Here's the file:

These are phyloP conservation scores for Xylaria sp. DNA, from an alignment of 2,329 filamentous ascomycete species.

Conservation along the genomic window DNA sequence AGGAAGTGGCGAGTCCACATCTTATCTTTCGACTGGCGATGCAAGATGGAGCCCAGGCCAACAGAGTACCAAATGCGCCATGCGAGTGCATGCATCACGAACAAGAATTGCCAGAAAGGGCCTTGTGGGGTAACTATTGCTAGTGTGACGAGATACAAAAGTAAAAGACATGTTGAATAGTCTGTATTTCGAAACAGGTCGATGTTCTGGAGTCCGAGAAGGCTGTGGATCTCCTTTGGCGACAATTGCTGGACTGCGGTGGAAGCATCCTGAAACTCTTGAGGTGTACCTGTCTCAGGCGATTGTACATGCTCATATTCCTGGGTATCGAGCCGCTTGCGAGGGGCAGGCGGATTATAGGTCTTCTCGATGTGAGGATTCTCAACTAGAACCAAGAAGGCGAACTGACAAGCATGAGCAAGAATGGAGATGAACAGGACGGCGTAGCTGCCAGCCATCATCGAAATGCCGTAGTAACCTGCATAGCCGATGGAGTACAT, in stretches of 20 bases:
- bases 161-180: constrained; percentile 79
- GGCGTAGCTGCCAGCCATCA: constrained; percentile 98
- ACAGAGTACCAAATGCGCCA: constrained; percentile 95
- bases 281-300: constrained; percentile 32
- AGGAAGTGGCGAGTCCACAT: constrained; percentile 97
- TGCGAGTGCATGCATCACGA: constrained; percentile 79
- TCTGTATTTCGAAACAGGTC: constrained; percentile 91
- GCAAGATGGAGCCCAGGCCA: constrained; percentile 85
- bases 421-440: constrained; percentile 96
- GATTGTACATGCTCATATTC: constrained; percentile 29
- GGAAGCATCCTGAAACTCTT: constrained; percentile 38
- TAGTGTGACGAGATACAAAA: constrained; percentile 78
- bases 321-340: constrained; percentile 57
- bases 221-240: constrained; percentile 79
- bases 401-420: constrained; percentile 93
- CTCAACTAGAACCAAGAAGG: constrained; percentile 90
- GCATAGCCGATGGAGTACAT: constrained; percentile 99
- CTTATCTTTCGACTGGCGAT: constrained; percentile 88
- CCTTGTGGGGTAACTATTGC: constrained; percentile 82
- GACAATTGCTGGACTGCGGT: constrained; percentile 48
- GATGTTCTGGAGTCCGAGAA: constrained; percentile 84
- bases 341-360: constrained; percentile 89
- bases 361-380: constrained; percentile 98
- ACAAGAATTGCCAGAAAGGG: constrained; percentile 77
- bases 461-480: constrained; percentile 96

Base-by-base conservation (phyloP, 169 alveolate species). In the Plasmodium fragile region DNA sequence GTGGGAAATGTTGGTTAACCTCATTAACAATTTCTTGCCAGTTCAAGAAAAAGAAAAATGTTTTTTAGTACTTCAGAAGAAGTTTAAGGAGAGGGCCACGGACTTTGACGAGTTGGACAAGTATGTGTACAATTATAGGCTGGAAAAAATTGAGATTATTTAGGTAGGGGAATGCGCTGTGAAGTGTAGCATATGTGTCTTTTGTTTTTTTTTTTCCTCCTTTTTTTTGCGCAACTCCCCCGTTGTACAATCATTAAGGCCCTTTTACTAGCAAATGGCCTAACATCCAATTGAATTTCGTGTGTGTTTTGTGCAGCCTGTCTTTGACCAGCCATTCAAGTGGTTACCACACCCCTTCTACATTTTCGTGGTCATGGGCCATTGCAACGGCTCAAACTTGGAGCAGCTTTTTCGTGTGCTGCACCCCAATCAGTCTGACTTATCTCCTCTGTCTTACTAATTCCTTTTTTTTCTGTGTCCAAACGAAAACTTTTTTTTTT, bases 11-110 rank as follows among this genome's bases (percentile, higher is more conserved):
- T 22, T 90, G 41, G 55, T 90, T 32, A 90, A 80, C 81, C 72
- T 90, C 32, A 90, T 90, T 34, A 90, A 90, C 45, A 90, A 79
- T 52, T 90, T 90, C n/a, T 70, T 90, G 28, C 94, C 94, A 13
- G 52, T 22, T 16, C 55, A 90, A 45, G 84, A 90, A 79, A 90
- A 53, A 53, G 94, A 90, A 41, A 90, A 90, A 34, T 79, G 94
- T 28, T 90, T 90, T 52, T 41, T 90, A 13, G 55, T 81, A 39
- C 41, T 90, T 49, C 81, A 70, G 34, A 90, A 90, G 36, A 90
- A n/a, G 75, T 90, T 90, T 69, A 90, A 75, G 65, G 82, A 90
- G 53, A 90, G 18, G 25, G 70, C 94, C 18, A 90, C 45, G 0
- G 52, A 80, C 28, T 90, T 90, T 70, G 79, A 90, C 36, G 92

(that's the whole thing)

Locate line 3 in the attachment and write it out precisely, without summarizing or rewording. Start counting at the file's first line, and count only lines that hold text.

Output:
- bases 161-180: constrained; percentile 79